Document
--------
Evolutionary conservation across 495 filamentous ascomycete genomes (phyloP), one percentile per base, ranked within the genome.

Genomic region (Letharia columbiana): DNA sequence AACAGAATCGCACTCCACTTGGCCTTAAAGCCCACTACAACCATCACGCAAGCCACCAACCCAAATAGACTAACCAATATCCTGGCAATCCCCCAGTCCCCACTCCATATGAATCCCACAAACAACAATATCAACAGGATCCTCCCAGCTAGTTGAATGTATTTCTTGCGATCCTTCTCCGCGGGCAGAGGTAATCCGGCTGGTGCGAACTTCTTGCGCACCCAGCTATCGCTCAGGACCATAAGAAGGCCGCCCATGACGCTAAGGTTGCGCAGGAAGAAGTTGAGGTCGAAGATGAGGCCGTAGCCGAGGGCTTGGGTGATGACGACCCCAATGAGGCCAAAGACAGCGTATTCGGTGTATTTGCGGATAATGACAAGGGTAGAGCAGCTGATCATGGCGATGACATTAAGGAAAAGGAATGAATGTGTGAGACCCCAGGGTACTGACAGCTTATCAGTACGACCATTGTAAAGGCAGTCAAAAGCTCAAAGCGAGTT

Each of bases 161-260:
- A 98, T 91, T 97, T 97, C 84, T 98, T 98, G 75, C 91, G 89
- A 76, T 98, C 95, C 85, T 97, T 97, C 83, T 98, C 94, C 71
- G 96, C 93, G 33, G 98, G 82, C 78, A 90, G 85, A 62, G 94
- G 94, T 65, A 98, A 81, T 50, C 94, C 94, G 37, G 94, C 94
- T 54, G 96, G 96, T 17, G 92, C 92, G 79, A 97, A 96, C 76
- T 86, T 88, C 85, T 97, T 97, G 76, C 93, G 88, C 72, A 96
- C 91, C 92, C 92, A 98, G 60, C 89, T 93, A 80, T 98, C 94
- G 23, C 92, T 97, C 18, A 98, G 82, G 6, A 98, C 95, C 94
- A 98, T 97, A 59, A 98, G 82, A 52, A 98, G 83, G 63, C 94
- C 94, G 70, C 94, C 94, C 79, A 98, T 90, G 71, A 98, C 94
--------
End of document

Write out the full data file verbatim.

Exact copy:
Evolutionary conservation across 495 filamentous ascomycete genomes (phyloP), one percentile per base, ranked within the genome.

Genomic region (Letharia columbiana): DNA sequence AACAGAATCGCACTCCACTTGGCCTTAAAGCCCACTACAACCATCACGCAAGCCACCAACCCAAATAGACTAACCAATATCCTGGCAATCCCCCAGTCCCCACTCCATATGAATCCCACAAACAACAATATCAACAGGATCCTCCCAGCTAGTTGAATGTATTTCTTGCGATCCTTCTCCGCGGGCAGAGGTAATCCGGCTGGTGCGAACTTCTTGCGCACCCAGCTATCGCTCAGGACCATAAGAAGGCCGCCCATGACGCTAAGGTTGCGCAGGAAGAAGTTGAGGTCGAAGATGAGGCCGTAGCCGAGGGCTTGGGTGATGACGACCCCAATGAGGCCAAAGACAGCGTATTCGGTGTATTTGCGGATAATGACAAGGGTAGAGCAGCTGATCATGGCGATGACATTAAGGAAAAGGAATGAATGTGTGAGACCCCAGGGTACTGACAGCTTATCAGTACGACCATTGTAAAGGCAGTCAAAAGCTCAAAGCGAGTT

Each of bases 161-260:
- A 98, T 91, T 97, T 97, C 84, T 98, T 98, G 75, C 91, G 89
- A 76, T 98, C 95, C 85, T 97, T 97, C 83, T 98, C 94, C 71
- G 96, C 93, G 33, G 98, G 82, C 78, A 90, G 85, A 62, G 94
- G 94, T 65, A 98, A 81, T 50, C 94, C 94, G 37, G 94, C 94
- T 54, G 96, G 96, T 17, G 92, C 92, G 79, A 97, A 96, C 76
- T 86, T 88, C 85, T 97, T 97, G 76, C 93, G 88, C 72, A 96
- C 91, C 92, C 92, A 98, G 60, C 89, T 93, A 80, T 98, C 94
- G 23, C 92, T 97, C 18, A 98, G 82, G 6, A 98, C 95, C 94
- A 98, T 97, A 59, A 98, G 82, A 52, A 98, G 83, G 63, C 94
- C 94, G 70, C 94, C 94, C 79, A 98, T 90, G 71, A 98, C 94